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Oct 14 2015   3:38PM GMT

ICD-10 transition not quite Y2K yet

Shaun Sutner Shaun Sutner Profile: Shaun Sutner

Tags:
athenahealth
ICD-10
ICD-10 implementation
ICD-9

Disaster has not yet ensued since the transition to ICD-10 on Oct. 1.

While there have been pockets of discontent, reports from the medical coding front have been largely positive about the changeover that had caused many healthcare providers fear and worry, though many also said during the run-up to ICD-10 that they were prepared.

Indeed, two major payers, Humana Inc. and UnitedHealth Group, the nation’s largest health insurer, said this week that business has been “smooth” and “normal,” Forbes Pharma and Healthcare writer Bruce Japsen reported.

“It’s been pretty smooth so far,” a Humana ICD-10 implementation specialist told Forbes in the Oct. 13 news post. “Almost everyone who is submitting claims is getting it right.”

And a UnitedHealth vice president said the giant insurer has seen only a “slight uptick” in claims denials amid normal call volumes, Forbes reported.

CNBC recently carried another good news ICD-10 story.

Meanwhile, in an interview last week with SearchHealthIT, Shivani Mishra, a senior marketing associate and ICD-10 specialist with cloud EHR and billing vendor athenahealth Inc., largely echoed the insurer representatives’ sentiments.

Mishra said the claims denial rate in the early days of the ICD-10 implementation, as monitored by athenahealth, was running at about 14%, roughly the same percentage as a few days before the changeover.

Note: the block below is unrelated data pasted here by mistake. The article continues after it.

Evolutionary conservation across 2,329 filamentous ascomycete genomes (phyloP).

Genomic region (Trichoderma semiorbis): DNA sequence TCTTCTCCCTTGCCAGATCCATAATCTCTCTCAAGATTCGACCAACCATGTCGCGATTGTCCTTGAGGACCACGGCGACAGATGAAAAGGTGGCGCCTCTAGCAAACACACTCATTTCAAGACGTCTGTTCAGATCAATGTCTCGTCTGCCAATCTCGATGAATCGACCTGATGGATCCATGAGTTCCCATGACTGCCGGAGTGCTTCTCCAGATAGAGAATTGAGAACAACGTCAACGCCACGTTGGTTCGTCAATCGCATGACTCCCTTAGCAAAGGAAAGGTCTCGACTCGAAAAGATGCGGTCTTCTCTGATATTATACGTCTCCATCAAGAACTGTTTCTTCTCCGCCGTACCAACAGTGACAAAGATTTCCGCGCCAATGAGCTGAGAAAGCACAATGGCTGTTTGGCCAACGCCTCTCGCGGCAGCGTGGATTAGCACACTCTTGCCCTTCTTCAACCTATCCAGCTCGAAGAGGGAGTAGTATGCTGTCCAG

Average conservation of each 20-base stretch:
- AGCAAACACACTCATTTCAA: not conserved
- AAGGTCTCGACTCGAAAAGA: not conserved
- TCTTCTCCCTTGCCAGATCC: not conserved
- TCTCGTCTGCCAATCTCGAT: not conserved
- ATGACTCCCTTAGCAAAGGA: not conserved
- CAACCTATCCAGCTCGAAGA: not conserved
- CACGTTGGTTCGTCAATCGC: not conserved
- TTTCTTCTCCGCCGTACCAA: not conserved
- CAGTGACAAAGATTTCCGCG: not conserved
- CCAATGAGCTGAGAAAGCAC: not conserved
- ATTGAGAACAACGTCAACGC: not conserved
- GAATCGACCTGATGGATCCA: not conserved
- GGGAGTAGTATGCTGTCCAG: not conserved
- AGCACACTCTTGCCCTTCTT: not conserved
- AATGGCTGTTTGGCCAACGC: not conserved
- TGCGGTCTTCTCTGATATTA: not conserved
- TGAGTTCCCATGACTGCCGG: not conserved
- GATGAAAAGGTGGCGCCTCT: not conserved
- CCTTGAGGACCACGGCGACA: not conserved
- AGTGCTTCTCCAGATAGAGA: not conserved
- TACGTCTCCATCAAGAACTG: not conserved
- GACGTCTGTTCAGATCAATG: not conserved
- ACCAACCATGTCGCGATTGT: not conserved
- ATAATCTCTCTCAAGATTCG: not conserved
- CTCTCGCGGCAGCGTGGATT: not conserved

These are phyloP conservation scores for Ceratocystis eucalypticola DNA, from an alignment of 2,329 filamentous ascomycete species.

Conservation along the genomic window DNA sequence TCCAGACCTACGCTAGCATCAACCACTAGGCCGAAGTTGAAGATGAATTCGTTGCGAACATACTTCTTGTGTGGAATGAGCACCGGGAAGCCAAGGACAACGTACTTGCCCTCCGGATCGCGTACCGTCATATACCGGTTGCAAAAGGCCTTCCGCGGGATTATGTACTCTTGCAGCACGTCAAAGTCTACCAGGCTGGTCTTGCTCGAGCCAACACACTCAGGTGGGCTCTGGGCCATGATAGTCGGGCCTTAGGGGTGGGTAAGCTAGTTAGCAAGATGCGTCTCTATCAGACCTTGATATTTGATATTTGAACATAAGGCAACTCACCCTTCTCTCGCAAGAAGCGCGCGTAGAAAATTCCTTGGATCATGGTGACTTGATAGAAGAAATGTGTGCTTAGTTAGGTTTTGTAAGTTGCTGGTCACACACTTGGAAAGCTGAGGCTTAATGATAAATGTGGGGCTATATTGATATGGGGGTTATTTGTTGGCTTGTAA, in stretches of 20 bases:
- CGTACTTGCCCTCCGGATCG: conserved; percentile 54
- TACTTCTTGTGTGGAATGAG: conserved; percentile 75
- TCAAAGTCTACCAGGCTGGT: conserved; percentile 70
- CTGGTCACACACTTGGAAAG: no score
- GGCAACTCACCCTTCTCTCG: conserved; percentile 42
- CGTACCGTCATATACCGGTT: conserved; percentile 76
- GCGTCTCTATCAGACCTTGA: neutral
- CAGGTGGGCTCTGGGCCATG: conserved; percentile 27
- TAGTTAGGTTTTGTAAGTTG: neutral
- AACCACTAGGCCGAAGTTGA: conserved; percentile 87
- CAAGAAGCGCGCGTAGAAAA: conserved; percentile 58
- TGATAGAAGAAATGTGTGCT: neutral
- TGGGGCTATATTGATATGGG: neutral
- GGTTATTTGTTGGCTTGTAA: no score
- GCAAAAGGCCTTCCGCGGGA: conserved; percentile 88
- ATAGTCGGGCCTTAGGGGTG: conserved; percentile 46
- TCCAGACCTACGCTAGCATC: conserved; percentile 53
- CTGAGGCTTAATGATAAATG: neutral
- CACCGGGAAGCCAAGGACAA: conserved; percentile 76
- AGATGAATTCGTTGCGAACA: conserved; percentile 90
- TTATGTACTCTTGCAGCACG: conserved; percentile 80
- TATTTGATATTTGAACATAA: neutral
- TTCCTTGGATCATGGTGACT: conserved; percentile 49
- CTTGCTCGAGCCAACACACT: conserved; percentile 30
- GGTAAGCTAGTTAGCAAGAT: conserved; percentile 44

By Oct. 8, the end of the first full week of ICD-10, that rate had fallen to 8%, according to athenahealth’s real-time monitoring service on its Web site. Check out the ICD-10 performance of the company’s clients here.

“It’s not quite Y2K, but it’s still early,” Mishra said.

She was referring, of course, to the much-ballyhooed fretting over the transition of computer and timing systems when the 20th century changed to the 21st century at midnight on Dec. 31, 1999.

As everyone knows now, nearly nothing unusual, let alone horrible, happened after that transition.

On a personal note, I experienced the Y2K non-event as a newspaper reporter assigned to sit in the emergency command center in Worcester, Mass., with city officials from around 10 p.m. on Dec. 31 into the early morning of the new century.

We all were prepared for the worst, but I was forced to report — after driving around the city for a few hours around dawn — that most signs of city life were apparently completely normal. It was eerie, but welcome.

All of this is not to say that bigger problems won’t develop as  ICD-10’s profusion of about 70,00 codes — up from ICD-9’s approximately 17,00 – -and attendant increased complexity inevitably trigger rejected claims and probably reduced productivity for at least a while among some providers.

But it’s been pretty hard to find really bad ICD-10 experiences far.

Again, it’s still early.

Physicians who have ICD-10 Medicare claim problems can report them online to the American Medical Association.

3  Comments on this Post

 
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  • dring1
    I am surprised this story made it past Scott Wallask with "ICD-10" in the lead. Scott would have re-written that if it were my story. I had to click through to CNBC to discover it is a new medical coding system. You should have used that phrase in the lead since many, if not all, patients, at one time or another have had problems with reimbursements because of coding issues. I know you used "medical coding front" in second graph but I did not get the connection right away.
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  • Shaun Sutner
    Dear commenter:

    While I am grateful for your attentiveness to our content here at SearchHealthIT, I'd simply point out first that the term ICD-10 is like you saying Workday HCM without explaining what that is. I have no idea what that it is, but I kind of like it. Furthermore, sir, this is a blog, a format that allow us a few liberties, including using the first-person at times. Thanks again.

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  • dring1
    Thanks, Shaun.

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